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Visualising age- and cataract-related changed within cell membranes of human eye lens using molecular rotors

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Microscopy innovation offers cataract formation insights

A pioneering technique that identifies age-related changes in the structure of eye lenses has been trialled. This could advance our understanding of cataract development, and perhaps one day lead to new treatments.

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Cataracts – a clouding of the lens of the eye – is a common age-related condition that can lead to loss of vision. Other contributing factors include genetics, solar UV light and smoking. “The eye lens is a very complex tissue,” notes Cata-rotors project researcher Petr Sherin from Imperial College London in the United Kingdom. “Unlike other tissues, the lens’ major components – proteins and lipids – do not renew over a lifetime. As a result, defects can accumulate, eventually altering the lens’ function and possibly leading to cataract formation.” While contributing factors have been identified, scientists do not know exactly what processes actually cause cataract formation, or whether there is any way to prevent or reverse these processes. “One theory behind the formation of cataracts is the appearance of a ‘diffusion barrier’,” explains Sherin. “This prevents the movement of nutrients to different parts of the lens in middle age.” Scientists however have been unable to confirm this hypothesis. The Cata-rotors project, which was undertaken with the support of the Marie Skłodowska-Curie Actions programme, sought to address this.

Identifying structural changes

To achieve its aims, Marie Skłodowska-Curie fellow Petr Sherin and the project coordinator Marina Kuimova applied a new microscopy method – developed in the Kuimova lab – called Fluorescence Lifetime Imaging Microscopy (FLIM). This was used in combination with fluorescent probes sensitive to viscosity, called molecular rotors. These rotors ‘light up’ the regions of cells that are more viscous (or gloopier) compared to other regions. This technique was applied to real eye lens samples, after natural ageing or after exposure to light or temperature (‘accelerated ageing’). The aim was to identify any differences in viscosity, which could offer support for the diffusion barrier hypothesis. “First, lens samples were sliced and stained with fluorescence rotors, making sure that the tissue was not damaged or dehydrated in the process,” says Kuimova. “This work was challenging and required high-level skills in tissue sectioning.” Next, large sets of FLIM images were recorded and analysed. “These provided us with detailed information on how viscosity was distributed within lens cells,” explains Sherin.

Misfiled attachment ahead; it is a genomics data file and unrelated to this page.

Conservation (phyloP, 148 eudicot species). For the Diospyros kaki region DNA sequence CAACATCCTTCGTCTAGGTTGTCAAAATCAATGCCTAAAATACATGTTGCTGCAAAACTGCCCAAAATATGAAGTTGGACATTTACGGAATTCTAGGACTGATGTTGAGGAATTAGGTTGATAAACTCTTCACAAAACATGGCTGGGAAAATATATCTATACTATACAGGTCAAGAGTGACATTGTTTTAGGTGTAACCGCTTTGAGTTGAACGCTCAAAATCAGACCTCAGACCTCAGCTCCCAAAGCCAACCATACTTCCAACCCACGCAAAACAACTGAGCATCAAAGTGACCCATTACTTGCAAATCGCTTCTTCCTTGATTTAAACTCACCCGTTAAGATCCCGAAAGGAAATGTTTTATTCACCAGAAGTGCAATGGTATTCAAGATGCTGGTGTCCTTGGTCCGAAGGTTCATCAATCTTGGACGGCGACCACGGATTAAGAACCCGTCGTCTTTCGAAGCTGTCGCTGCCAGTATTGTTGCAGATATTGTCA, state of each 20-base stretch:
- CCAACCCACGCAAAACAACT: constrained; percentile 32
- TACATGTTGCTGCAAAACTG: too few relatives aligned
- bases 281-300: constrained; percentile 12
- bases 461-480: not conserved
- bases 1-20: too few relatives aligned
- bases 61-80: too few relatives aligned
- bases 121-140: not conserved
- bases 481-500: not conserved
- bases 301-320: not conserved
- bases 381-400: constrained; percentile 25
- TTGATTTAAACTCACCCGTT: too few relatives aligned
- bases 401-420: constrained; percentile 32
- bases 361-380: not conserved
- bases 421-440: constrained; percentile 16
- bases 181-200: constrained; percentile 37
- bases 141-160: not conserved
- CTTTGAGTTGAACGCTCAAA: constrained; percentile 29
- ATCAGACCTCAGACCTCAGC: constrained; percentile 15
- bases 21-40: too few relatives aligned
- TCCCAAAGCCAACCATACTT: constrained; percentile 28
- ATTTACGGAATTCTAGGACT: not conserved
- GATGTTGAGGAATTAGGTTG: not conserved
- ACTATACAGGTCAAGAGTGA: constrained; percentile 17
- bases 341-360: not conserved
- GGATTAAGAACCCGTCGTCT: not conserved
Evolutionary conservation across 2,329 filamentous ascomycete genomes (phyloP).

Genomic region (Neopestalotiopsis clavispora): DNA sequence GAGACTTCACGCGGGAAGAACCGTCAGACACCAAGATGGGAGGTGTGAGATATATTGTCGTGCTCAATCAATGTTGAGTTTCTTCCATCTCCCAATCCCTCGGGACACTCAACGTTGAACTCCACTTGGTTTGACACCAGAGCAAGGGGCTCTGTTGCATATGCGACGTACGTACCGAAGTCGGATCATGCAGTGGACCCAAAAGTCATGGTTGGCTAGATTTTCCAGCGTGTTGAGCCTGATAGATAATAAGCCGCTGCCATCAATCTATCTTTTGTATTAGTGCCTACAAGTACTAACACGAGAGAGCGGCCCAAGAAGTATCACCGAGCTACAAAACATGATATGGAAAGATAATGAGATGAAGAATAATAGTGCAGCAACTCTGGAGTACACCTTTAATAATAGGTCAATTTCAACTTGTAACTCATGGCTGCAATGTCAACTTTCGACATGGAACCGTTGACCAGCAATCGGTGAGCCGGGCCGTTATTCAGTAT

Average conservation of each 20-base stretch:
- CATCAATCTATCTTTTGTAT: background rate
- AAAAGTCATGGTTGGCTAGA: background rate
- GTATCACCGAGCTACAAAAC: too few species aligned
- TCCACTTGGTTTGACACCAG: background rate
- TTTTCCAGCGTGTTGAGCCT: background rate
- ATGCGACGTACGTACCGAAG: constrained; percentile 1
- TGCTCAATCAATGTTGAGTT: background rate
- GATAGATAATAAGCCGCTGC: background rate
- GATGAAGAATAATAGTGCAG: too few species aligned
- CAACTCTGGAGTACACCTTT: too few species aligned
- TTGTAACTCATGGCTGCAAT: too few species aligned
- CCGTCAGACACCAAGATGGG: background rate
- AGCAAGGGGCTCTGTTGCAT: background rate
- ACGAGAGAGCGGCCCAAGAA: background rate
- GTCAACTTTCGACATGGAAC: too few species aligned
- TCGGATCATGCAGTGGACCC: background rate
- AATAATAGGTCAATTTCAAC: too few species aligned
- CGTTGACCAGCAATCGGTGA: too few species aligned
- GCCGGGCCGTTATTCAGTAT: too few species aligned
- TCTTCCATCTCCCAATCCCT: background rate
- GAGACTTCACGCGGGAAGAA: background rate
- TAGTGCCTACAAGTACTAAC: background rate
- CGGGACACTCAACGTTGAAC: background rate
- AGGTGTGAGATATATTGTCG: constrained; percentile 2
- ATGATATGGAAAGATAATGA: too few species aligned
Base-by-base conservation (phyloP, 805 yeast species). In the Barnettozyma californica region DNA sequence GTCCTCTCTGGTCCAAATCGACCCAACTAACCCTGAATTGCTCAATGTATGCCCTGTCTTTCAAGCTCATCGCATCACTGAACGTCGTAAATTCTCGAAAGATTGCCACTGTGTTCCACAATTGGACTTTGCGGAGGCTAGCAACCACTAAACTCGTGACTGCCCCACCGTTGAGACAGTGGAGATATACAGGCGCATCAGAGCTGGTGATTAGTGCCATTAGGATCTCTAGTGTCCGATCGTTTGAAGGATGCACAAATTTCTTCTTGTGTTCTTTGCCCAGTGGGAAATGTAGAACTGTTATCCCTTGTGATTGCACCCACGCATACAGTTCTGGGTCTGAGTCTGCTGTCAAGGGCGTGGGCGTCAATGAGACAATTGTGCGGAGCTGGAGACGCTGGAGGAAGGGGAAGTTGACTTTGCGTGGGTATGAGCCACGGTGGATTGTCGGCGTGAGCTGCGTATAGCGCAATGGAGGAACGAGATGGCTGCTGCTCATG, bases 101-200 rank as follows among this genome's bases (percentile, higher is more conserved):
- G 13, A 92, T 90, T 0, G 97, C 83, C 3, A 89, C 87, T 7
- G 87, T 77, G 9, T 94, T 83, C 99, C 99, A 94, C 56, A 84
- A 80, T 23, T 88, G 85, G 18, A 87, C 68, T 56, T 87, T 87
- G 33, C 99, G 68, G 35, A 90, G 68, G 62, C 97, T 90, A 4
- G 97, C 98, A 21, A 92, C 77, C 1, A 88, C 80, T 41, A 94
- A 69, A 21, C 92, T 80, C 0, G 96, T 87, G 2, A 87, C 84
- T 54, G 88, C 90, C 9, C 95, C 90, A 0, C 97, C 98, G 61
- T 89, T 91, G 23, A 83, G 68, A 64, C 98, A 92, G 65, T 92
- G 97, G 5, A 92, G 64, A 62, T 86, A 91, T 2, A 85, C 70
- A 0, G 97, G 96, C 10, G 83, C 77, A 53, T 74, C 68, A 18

Looking for proof

Two key results were achieved. Visual changes in cells from central and peripheral regions of a lens in middle age were identified, and the differences in their viscosity recorded. “This is one of the most direct proofs of ‘diffusion barrier’ formation available to date,” adds Sherin. “To directly confirm this finding however, we need to accumulate more statistically significant data.” The project also found that the membranes of porcine eye lens cells become considerably less stiff (more fluid) upon exposure to solar UV light. This unexpected result may act as a compensatory mechanism for increased lens stiffness in elderly lenses, by providing a minimally required flow of nutrients. “Above all, the project demonstrated the applicability of this ‘FLIM – molecular rotor’ approach to visualising important properties within eye lens tissues,” says Kuimova. “Such information could be used as the basis for developing new therapeutic cataract treatments. Surgery is currently the only option.” The next major step forward is to better understand the molecular mechanism behind the stiffness changes. This will involve identifying which chemicals and which reactions are involved, and hopefully offer options for medical intervention other than surgery.


Cata-rotors, eye, cataract, microscopy, FLIM, lens, ageing, molecular

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